Op-Ed Contributors: How to End International Tax Competition
Globally, corporate taxation is ripe for collective action problems. If nations didn’t have to compete with one another, they would all benefit from imposing higher corporate taxes. But they do have to compete, so each individual country has a self-interested reason to lower its corporate tax rate, undercutting other countries to attract investment. Even if all other states agree to coordinate (or “harmonize”) to maintain higher rates of taxation, individual countries will still face an incentive to lower their tax rates to attract greater investment.
The results of global tax competition are staggering: In nations that are members of the Organization for Economic Development and Cooperation, the average nominal corporate tax rate has fallen to 22.5 percent from 50 percent in 1975 as globalization and capital mobility have spurred competition. During tax holidays such as the one that President Trump proposes, corporations are able to repatriate profits at enormous savings. The last tax holiday in the United States was in 2004, when the American Jobs Creation Act allowed corporations a one-time opportunity to repatriate profits at the heavily discounted rate of 5.25 percent. It resulted in corporate tax savings of $62.5 billion. Corporations knew what they stood to gain and so were willing to spend a total of $282 million on lobbying for the holiday. Given the government’s history of tax holidays, corporations know to hold their profits offshore until the next holiday comes around.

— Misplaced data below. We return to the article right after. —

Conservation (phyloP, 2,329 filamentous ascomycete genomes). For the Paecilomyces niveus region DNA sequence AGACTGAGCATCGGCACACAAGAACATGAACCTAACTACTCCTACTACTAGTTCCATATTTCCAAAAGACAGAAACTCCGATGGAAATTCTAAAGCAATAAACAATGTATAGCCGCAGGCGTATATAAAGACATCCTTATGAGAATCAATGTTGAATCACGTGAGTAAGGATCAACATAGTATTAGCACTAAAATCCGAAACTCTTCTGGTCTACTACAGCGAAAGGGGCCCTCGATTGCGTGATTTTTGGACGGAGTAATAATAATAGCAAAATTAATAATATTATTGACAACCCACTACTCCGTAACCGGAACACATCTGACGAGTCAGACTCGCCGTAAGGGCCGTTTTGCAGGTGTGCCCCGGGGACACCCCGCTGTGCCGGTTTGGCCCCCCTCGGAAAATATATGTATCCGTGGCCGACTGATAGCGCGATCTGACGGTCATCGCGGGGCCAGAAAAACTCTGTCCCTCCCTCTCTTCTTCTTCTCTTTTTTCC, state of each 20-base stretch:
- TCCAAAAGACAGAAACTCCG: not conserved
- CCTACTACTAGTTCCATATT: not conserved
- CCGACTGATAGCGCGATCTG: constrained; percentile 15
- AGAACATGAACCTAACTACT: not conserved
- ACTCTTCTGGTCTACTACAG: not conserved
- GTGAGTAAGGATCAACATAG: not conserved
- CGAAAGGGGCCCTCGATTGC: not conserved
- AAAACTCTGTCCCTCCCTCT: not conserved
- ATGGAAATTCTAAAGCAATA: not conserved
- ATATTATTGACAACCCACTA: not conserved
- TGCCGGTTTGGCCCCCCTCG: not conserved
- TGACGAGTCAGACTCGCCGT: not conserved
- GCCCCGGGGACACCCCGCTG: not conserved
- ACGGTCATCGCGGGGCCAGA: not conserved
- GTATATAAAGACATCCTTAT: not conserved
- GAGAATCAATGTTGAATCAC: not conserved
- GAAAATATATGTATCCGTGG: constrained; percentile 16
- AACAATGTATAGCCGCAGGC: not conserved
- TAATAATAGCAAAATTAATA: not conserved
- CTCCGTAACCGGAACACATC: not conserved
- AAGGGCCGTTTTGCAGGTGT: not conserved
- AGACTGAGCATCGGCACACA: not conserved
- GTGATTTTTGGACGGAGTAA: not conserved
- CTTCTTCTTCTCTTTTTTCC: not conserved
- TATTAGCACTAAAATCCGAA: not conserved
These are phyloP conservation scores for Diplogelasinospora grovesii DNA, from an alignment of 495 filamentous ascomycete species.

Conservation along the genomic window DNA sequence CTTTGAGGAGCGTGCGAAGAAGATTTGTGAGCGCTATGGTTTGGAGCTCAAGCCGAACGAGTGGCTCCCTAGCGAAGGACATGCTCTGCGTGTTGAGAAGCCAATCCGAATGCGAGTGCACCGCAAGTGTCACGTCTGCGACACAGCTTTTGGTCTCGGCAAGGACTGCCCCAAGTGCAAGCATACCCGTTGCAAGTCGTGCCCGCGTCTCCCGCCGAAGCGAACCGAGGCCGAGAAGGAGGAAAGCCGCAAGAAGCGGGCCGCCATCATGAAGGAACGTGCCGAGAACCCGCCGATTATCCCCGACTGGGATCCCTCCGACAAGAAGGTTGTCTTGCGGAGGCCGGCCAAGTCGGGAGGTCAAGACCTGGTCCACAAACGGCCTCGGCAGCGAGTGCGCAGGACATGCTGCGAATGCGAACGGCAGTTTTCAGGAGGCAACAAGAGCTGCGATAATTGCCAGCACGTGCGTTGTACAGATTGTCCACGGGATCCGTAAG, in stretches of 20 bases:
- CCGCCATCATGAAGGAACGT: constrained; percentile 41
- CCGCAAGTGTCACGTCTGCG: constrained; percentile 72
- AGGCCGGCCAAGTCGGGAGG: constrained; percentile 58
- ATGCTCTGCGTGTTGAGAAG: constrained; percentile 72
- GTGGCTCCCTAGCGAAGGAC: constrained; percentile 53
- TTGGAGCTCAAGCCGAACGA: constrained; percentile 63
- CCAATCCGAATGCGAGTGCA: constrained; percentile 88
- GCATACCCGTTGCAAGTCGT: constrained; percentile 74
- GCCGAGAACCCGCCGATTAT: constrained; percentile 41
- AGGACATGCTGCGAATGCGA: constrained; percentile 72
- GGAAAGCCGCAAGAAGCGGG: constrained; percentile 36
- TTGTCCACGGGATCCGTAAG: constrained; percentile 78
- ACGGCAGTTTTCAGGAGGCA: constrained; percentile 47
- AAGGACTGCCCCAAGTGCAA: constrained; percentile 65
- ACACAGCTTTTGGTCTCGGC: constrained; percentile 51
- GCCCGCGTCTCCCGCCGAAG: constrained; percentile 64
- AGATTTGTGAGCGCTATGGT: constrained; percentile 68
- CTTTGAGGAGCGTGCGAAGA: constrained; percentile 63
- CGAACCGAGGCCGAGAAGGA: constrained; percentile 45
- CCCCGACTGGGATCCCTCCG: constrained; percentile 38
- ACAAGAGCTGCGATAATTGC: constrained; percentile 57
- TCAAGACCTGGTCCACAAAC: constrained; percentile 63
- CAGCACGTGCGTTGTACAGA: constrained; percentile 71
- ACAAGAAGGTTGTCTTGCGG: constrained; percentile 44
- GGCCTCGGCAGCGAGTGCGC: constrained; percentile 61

When facing this kind of collective action problem, individuals have two options: They can continue to pursue their self-interest, and in doing so contribute to the problem, or coordinate with others to change “the game.” Fixes of the latter kind often require regulatory interventions to enforce cooperation. This is why many think that in the case of global tax competition, the only solution is to support some form of global mechanism that would enforce global tax rates but seriously constrain American sovereignty.
But the Nobel Prize-winning economist Elinor Ostrom’s work showed a middle ground between accepting our fate and ceding our sovereignty. Through the systematic study of the history of collective action problems, she found many solutions that combined individual changes with the creation of institutions to help parties cooperate with one another. No solution to these problems is easy, but before giving up trillions in tax revenues, we should consider whether there might be other ways to mitigate tax competition. By using Professor Ostrom’s case studies as a blueprint, the United States could work with other nations to implement global solutions to tax competition that don’t trample on the sovereignty of individual nations.
Rather than rewarding corporations for keeping their profits offshore, the United States should be a global leader in fighting tax competition. By working with other countries — not against them — we may be able to implement our own solution to this modern-day collective action problem.
This approach could involve incorporating tax harmonization schemes into bilateral or multilateral trade agreements, for example. But these kinds of solutions would require an administration that was willing to work with — rather than against — other global leaders in tackling collective problems, an approach that as yet has not seemed to characterize the Trump administration’s foreign policy philosophy.
There don’t have to be winners and losers. Instead, cooperation can benefit everyone. Tax competition is only one example of how our domestic interests can be harmed by the retreat from global leadership.
via NYT http://nyti.ms/2gVZ2VB
November 2, 2017 at 02:00PM